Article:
Saskatchewan still has the highest rate of HIV in Canada, but an action plan being suggested by the Saskatchewan HIV/AIDS Research Endeavor (SHARE) aims to change that.
“How do we achieve better response to the HIV epidemic in Saskatchewan than we’ve seen so far?” SHARE co-lead and physician Ryan Meili said.
They have an idea, and released a 10-point strategy that includes having a plan with clear leadership, fully funding HIV medications and ensuring testing can reach all areas of the province no matter how remote.
The suggested steps come from a series of meetings held earlier this year that combined experts from across the country, including HIV leader Julio Montaner from the BC Centre for Excellence in HIV/AIDS. The goal is to reach 90-90-90, a plan set out by the World Health Organization, that aims to have 90 per cent of people who have HIV diagnosed, 90 per cent of those people on treatment, and 90 per cent of those people with such a low amount of virus that it cannot be transmitted.
The biggest first step for Saskatchewan is creating a plan that is proportional to the problem, Meili said. A previous HIV strategy that was in place from 2011 to 2014 said the acute care costs of HIV were around $40 million.
“The amount of money, energy and attention that went into the HIV strategy initially wasn’t really at the scale or at the degree of influence necessary to really adapt to that great cost and the high need that is represented by HIV in the province,” Meili said.
“We really need a better plan, and one that is proportional to the problem, that has a clear leadership structure for implementation and the resources in place to make that successful.”
That leadership structure needs to go further than the provincial leadership team from the province’s recent HIV Strategy, he said, because previously there weren’t a lot of resources or decision making power.
Meili said they are in continued conversation with the Ministry of Health, and there has been openness and interest in SHARE’s work.
“There’s recognition there that while there has been some progress, we’re nowhere near where we need to be in terms of controlling both the incidence of HIV in the province as well as the degree of morbidity and mortality – how sick people are getting and how many people are actually of dying from AIDS right here in the province,” he said.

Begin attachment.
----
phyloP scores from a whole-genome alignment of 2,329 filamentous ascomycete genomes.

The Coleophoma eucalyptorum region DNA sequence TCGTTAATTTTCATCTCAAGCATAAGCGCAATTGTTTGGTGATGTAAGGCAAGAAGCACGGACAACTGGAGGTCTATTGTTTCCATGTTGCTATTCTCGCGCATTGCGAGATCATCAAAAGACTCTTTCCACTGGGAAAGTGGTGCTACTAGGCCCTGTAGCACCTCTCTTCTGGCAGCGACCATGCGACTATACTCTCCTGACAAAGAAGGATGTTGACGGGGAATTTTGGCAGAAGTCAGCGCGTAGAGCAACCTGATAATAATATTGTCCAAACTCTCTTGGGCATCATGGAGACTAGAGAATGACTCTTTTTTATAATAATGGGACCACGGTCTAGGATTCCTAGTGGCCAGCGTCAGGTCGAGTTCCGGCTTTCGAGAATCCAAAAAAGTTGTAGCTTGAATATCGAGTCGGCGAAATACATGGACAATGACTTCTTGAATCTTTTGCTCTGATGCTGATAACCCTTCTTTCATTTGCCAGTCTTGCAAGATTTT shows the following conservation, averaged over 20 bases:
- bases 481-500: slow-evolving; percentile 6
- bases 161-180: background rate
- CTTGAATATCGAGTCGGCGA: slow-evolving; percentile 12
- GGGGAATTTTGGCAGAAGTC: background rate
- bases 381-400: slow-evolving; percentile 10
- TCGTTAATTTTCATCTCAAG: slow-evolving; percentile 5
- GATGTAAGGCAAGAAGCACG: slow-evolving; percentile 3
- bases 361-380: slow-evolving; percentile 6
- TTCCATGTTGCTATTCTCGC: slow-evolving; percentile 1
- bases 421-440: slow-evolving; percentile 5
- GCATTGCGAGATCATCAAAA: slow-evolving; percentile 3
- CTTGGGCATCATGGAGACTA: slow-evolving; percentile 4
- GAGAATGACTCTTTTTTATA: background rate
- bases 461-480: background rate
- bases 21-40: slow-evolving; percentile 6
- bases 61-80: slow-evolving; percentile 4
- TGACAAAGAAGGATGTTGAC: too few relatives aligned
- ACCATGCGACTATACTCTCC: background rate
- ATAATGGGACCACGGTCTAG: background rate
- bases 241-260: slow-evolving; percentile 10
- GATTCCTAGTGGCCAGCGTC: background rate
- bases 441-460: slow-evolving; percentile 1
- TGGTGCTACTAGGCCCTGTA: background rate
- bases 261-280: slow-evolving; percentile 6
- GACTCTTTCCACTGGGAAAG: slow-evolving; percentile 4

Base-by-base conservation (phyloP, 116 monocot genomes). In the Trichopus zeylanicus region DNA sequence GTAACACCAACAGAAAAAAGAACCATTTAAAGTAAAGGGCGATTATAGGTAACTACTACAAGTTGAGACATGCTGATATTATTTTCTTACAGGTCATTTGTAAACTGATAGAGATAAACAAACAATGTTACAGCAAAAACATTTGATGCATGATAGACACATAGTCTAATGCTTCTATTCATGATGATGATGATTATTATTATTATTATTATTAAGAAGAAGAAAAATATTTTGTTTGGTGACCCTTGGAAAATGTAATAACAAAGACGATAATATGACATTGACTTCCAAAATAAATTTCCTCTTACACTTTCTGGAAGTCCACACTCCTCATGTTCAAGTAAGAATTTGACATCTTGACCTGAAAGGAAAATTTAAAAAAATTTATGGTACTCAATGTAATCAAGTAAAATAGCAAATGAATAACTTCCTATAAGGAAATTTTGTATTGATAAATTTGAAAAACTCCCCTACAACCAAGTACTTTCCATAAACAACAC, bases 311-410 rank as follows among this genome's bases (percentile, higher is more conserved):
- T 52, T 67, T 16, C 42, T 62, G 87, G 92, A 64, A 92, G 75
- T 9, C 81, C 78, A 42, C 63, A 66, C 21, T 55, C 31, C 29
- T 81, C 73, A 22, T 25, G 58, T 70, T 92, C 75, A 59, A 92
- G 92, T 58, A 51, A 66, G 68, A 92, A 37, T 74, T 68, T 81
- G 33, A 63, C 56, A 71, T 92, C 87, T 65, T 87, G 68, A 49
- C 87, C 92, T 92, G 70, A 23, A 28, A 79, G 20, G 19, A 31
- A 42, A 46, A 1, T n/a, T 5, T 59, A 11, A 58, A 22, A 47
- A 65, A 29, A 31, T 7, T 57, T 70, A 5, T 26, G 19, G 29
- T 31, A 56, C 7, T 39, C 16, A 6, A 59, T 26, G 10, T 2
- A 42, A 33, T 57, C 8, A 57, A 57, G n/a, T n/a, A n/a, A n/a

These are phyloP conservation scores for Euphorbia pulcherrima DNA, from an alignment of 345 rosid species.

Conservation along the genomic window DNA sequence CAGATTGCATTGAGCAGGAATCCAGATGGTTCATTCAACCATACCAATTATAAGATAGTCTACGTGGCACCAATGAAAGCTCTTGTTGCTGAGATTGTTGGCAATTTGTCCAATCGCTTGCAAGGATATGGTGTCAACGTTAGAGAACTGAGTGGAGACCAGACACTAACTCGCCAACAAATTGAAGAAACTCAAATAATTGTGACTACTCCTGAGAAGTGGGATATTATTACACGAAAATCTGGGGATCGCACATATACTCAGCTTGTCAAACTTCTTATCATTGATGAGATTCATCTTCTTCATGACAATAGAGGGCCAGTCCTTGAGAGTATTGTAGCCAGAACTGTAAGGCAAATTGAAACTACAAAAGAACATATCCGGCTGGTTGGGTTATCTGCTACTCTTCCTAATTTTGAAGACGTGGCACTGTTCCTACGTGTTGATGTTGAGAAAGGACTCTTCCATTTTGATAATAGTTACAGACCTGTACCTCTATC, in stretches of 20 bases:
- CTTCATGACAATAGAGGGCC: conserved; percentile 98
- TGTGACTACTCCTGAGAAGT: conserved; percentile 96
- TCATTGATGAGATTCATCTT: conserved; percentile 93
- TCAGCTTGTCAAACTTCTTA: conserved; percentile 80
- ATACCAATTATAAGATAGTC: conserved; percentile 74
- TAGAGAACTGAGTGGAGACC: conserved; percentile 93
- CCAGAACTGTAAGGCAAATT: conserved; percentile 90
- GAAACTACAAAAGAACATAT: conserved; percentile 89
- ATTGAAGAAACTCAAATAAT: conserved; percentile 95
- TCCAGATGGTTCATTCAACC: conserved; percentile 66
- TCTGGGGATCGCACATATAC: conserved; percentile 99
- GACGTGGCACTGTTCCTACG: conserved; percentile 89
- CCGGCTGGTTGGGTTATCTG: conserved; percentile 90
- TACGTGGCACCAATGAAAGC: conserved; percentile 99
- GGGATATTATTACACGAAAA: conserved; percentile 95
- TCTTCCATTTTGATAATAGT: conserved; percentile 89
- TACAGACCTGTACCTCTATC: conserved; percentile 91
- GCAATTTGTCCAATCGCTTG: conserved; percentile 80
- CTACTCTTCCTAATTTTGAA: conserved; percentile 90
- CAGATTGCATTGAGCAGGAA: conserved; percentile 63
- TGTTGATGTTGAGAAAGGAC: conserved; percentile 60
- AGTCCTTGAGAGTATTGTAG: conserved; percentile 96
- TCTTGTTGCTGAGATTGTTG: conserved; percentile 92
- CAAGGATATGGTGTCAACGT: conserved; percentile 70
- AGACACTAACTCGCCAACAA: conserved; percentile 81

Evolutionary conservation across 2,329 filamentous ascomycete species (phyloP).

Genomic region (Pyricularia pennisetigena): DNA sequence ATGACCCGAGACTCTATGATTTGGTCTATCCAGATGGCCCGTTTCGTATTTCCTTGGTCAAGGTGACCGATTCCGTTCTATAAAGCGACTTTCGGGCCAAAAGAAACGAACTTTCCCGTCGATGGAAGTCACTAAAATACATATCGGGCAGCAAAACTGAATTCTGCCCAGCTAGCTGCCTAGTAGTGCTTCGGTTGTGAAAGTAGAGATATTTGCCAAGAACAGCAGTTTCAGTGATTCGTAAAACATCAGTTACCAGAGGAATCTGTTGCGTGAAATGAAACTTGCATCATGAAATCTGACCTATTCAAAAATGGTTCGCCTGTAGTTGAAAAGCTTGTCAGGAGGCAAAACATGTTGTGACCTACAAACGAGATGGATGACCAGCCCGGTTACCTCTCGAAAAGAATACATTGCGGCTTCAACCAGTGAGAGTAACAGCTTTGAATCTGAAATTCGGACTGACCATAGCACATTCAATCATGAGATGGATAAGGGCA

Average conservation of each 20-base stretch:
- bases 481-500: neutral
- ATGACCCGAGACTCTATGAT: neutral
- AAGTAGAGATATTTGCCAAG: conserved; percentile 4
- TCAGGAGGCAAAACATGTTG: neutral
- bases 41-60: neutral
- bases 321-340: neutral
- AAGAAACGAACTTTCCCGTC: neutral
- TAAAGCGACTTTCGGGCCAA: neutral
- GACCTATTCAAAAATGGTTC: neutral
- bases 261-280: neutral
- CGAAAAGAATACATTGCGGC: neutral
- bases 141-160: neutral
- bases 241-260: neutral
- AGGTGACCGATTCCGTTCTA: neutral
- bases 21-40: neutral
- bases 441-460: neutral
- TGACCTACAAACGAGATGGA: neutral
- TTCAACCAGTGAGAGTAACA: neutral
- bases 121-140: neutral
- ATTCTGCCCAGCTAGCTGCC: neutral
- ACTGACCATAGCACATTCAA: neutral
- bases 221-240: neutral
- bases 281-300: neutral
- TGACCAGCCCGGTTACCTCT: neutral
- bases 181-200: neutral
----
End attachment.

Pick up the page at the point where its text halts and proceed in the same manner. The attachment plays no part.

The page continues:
Saskatchewan’s chief medical health officer, Dr. Saqib Shahab, attended some of the benchmark meetings. He said that they have seen some great successes with the first HIV strategy, but there are still some ongoing challenges.
“While initially the epidemic was primarily concentrated in people who inject drugs, increasingly it’s heterosexual [transmission],” he said.
The approach to tackling HIV in Saskatchewan could follow the tuberculous treatment delivery model where care transitions between First Nations programs and provincial programs, rural and urban, Meili said.
Shahab said the TB program is constantly morphing. He said TB care has historical reasons for being a vertical system, and today the program has more linkages with community partners and First Nations.
“Would we today have developed the same structure? Maybe, maybe not,” he said.
Both Shahab and Meili talk about a need for increased support, outreach and testing in rural/remote communities in the province.
The SHARE report is looking to the longterm; Meili said there can be a couple of quick wins such as getting full coverage of HIV medications.
“That’s a very simply thing that can make a big difference for patients and for providers who don’t have to spend their time chasing funding, actually get people on treatment right away,” he said.
Currently the province covers 93 per cent of the HIV medications, about $8 million annually, according to Shahab, the remaining part is a small fee that people pay, but that can be covered for people who are low income or on social assistance.
The remaining portion is less than $500,000, said Meili, and added it would be worth the investment. Not only does it help sick people, it reduces the risk of transmission of the virus.
With the report out, SHARE is now waiting to hear from the provincial government, said Meili.